Protecting a Juvenile When Her Family Would Not
I recently helped a child in a particularly troubling situation. Donna (not her real name) was just ten years old when she was charged with, “assault and battery upon a child, causing substantial injury”. It was alleged that Donna had violently shaken her infant cousin while watching him. The injuries to her cousin were discovered after an unrelated incident in which he had fallen off a bed. During a hospital examination following that incident, a CT scan showed older bleeds to the child’s brain and hemorrhaging in his eyes which were inconsistent with a fall from the bed. An investigation by the police and Department of Children and Families (“DCF”) was initiated. The infant was removed from his home and held in DCF custody until it could be determined how his injuries were caused.
The extended family was distressed by the removal of the infant from his home. In an effort to have the baby returned to his parents, Donna’s mother and father pressured her to lie to the police and say that she had shaken her cousin. Donna’s parents were of the opinion that nothing would happen to Donna because she was a juvenile. This admission was the only evidence incriminating Donna. Although the police followed all proper procedures, we were able to have this admission suppressed as being involuntarily made.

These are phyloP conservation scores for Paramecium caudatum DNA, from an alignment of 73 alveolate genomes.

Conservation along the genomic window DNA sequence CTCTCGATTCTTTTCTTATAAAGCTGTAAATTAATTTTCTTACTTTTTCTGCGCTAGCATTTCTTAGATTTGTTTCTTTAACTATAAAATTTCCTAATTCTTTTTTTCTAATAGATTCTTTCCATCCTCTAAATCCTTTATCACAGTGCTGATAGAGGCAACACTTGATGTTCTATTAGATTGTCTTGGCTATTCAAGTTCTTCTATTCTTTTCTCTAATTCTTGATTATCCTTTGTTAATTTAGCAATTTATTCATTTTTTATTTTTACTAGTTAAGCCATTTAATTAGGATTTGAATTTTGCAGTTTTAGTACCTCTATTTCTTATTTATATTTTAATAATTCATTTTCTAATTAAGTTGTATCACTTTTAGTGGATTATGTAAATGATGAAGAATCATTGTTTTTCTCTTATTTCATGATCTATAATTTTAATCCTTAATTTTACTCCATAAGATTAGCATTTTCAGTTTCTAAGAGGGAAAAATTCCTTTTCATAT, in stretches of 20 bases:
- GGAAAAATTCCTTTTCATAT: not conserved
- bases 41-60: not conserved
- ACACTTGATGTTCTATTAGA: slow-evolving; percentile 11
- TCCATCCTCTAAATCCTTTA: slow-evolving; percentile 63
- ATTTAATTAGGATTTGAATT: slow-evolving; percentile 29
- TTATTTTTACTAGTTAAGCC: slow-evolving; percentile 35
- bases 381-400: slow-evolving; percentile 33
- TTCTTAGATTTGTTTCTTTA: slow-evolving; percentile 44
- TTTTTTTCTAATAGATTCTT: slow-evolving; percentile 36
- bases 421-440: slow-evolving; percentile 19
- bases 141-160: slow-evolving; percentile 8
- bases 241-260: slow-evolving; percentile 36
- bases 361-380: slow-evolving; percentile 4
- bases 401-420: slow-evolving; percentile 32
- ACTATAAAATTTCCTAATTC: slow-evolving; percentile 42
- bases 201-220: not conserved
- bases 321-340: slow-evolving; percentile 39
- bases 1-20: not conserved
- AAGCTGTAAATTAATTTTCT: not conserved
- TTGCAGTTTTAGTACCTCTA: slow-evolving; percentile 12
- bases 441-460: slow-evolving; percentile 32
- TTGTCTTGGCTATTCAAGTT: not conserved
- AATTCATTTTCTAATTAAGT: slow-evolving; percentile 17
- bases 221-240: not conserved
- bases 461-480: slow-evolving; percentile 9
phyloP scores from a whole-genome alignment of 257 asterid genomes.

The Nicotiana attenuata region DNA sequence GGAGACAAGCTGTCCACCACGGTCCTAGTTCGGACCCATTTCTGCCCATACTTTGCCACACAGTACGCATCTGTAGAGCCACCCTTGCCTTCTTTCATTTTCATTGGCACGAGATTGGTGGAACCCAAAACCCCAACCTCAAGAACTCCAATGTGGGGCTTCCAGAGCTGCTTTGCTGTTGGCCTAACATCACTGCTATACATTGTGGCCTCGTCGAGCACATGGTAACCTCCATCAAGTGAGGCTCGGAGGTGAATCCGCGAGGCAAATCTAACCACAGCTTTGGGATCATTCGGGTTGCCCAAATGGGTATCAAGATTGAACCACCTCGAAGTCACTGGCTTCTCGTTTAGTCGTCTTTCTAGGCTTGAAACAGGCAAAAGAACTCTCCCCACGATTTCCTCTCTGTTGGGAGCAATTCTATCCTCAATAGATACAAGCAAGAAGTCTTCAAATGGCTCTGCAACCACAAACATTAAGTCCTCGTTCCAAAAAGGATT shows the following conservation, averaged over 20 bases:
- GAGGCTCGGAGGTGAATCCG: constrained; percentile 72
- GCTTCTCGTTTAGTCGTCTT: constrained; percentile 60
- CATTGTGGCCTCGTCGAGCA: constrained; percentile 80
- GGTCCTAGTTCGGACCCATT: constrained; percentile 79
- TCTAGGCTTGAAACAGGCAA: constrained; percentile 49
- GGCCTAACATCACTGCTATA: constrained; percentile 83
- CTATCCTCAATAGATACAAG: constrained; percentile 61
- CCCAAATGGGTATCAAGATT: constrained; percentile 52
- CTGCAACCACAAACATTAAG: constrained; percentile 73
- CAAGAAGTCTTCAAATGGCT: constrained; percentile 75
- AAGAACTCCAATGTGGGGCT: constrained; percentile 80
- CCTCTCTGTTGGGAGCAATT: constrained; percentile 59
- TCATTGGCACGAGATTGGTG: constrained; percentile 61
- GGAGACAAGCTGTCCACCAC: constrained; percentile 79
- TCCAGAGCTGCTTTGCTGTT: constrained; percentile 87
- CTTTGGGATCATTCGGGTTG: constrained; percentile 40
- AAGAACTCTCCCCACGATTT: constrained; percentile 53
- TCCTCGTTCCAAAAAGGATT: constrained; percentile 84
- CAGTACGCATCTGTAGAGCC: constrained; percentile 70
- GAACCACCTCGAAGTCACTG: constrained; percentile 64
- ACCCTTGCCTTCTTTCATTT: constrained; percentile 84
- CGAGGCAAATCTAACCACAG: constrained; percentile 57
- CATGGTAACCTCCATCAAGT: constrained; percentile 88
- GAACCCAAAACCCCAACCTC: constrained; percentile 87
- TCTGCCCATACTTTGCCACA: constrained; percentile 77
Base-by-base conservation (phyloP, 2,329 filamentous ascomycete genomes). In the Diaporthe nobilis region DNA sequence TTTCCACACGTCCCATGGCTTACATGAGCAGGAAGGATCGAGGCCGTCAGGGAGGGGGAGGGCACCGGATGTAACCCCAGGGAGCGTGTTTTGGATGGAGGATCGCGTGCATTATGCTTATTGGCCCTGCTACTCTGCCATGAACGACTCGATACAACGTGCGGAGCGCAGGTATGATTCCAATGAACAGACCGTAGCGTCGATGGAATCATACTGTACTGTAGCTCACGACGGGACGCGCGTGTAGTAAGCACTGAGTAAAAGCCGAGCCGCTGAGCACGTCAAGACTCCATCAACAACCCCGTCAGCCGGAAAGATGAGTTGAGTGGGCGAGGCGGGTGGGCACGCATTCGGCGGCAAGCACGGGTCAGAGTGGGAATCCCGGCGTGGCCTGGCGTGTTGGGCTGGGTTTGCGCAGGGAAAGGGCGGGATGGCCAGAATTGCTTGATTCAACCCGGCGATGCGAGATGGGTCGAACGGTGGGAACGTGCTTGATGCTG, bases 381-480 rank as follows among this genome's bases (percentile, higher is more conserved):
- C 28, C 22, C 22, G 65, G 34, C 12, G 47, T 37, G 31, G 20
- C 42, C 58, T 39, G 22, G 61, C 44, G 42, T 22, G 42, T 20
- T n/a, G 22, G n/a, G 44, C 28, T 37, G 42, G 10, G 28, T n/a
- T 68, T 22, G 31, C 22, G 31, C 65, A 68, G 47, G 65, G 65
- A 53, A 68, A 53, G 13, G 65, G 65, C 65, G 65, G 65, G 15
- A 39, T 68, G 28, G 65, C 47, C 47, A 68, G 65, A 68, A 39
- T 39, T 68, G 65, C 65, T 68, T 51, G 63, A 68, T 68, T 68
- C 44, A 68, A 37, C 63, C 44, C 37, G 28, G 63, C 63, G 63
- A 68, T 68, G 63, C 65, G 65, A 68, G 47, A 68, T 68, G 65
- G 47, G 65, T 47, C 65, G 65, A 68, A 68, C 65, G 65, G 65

We used a forensic psychological expert to evaluate Donna and assist in the determination that the admission was involuntary. The psychologist determined that Donna was particularly vulnerable to the influence of her mother due to her age and mental capacity. The matter was dismissed following the suppression of this admission.
I was proud that I could help Donna because I feel that she had been wrongly taken advantage of by her parents, whom she trusted implicitly; her parents violated that trust when they put the needs and wants of others above the welfare of their own daughter. Donna had been placed in the worst of all positions when asked by her parents to lie to the police and tell them she had done this terrible thing. She wanted to help her family, but in the process put herself in serious jeopardy. It was not just the threat of punishment from the courts, but also the likelihood of having a permanent record of a conviction for this offense. No ten-year-old should be put in this position. It was important to me to stand up for this young lady to ensure that she would not be convicted of something which she truly had not done.
Contant Law defends juvenile cases in Middlesex, Essex and Suffolk counties including the following courts: Brookline Juvenile Court | Cambridge Juvenile Court | Chelsea Juvenile Court | Dorchester Juvenile Court | Essex County Juvenile Court | Lawrence Juvenile Court | Lowell Juvenile Court | Lynn Juvenile Court | Middlesex County Juvenile Court | Newburyport Juvenile Court | Salem Juvenile Court | Suffolk Juvenile Court | Waltham Juvenile Court | West Roxbury Juvenile Court